Kurt Russell wishes his fellow Hollywood celebrities would stop talking about politics so that they can remain the "court jesters" he believes they all are.
It sounds harsh and won't give him any popularity votes. But is he right?
Russell is a legend in his own right
Kurt Russell and his long term partner, Goldie Hawn, are promoting their upcoming Christmas movie. The Christmas Chronicles: Part 2.
Russell started acting back in the '60s before he was even a teenager. He became one of the most recognized faces of action and Sci-Fi movies back in the '80s. He's been regularly working ever since.
Between the two decades, Russell, like his father, had a baseball career. What was always fascinating is that the former Disney child star never really had big scandals, nor did he care about the whole celebrity culture.
Russell doesn't even use social media, though he likes to make guest star appearances alongside his girlfriend of 37 years on her Instagram.
Unlike most of his colleagues, Russell has credibility because he knows his place. And he definitely doesn't abuse his star power. So, when he spoke up about politics, alongside Goldie Hawn, it made people think.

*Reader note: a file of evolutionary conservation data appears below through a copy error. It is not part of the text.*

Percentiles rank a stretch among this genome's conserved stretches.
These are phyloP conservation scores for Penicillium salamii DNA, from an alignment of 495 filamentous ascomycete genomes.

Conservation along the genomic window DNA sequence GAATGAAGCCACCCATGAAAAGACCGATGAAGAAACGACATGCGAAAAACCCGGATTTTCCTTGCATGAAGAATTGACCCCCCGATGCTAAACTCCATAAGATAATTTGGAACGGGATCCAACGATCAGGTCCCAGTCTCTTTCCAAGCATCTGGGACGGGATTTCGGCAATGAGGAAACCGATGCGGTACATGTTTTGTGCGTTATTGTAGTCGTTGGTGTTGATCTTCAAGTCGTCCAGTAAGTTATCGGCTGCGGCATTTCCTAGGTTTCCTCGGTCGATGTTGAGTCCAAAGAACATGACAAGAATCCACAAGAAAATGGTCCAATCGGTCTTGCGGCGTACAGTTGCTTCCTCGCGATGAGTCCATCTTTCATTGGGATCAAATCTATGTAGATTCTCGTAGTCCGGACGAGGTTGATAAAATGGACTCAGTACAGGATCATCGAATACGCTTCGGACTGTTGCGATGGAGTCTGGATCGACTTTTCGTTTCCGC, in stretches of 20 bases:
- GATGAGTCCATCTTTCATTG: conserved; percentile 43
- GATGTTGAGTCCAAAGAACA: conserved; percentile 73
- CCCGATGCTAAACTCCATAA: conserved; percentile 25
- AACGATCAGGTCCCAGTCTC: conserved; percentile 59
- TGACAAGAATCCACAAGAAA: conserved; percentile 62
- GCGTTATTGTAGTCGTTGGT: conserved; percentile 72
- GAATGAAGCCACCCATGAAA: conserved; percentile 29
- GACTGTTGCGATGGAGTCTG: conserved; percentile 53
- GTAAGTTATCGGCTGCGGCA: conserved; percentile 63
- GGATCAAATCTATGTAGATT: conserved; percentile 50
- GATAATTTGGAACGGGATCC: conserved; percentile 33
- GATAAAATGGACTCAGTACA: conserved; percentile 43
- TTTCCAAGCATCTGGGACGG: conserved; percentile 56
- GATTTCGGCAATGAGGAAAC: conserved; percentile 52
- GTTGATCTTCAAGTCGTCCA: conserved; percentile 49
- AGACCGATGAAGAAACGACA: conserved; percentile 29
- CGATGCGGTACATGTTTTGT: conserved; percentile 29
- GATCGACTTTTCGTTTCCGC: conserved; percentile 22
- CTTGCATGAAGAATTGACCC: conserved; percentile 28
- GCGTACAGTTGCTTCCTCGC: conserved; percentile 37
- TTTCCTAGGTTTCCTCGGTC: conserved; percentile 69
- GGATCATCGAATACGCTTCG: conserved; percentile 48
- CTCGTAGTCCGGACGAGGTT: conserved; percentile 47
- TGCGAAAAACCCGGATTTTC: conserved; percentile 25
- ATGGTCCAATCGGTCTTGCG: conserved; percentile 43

Hawn and Russel explain why actors shouldn't voice their political opinions
Russell told the New York Times:
I've always been someone who felt we are court jesters. That's what we do.
As far as I'm concerned, you should step away from saying anything so that you can still be seen by the audience in any character.
He continued explaining why he feels Hollywood should be a bit more on the learning side:
But I think that what's sad about it is that they lose their status as a court jester. And I'm a court jester. That's what I was born to do.
Hawn added that court jesters "aren't always funny," continuing:
A court jester is the only one who can walk into the castle and put the king down as long as he doesn't hit too close to home.
It's safe to say that both Russell and Hawn don't think they are any better than us mere mortals. Some will disagree, but not everyone should be ashamed because they choose to speak their truth respectfully.
Previously, Russell explained that many Hollywood liberals are hidden democrats and vice versa. It's no wonder he doesn't think his peers should teach others about their political beliefs.
Will he face the "cancel culture" now? Do you think that Hawn and Russell even care about it, or they merely wanted to say that Hollywood should listen, not just talk?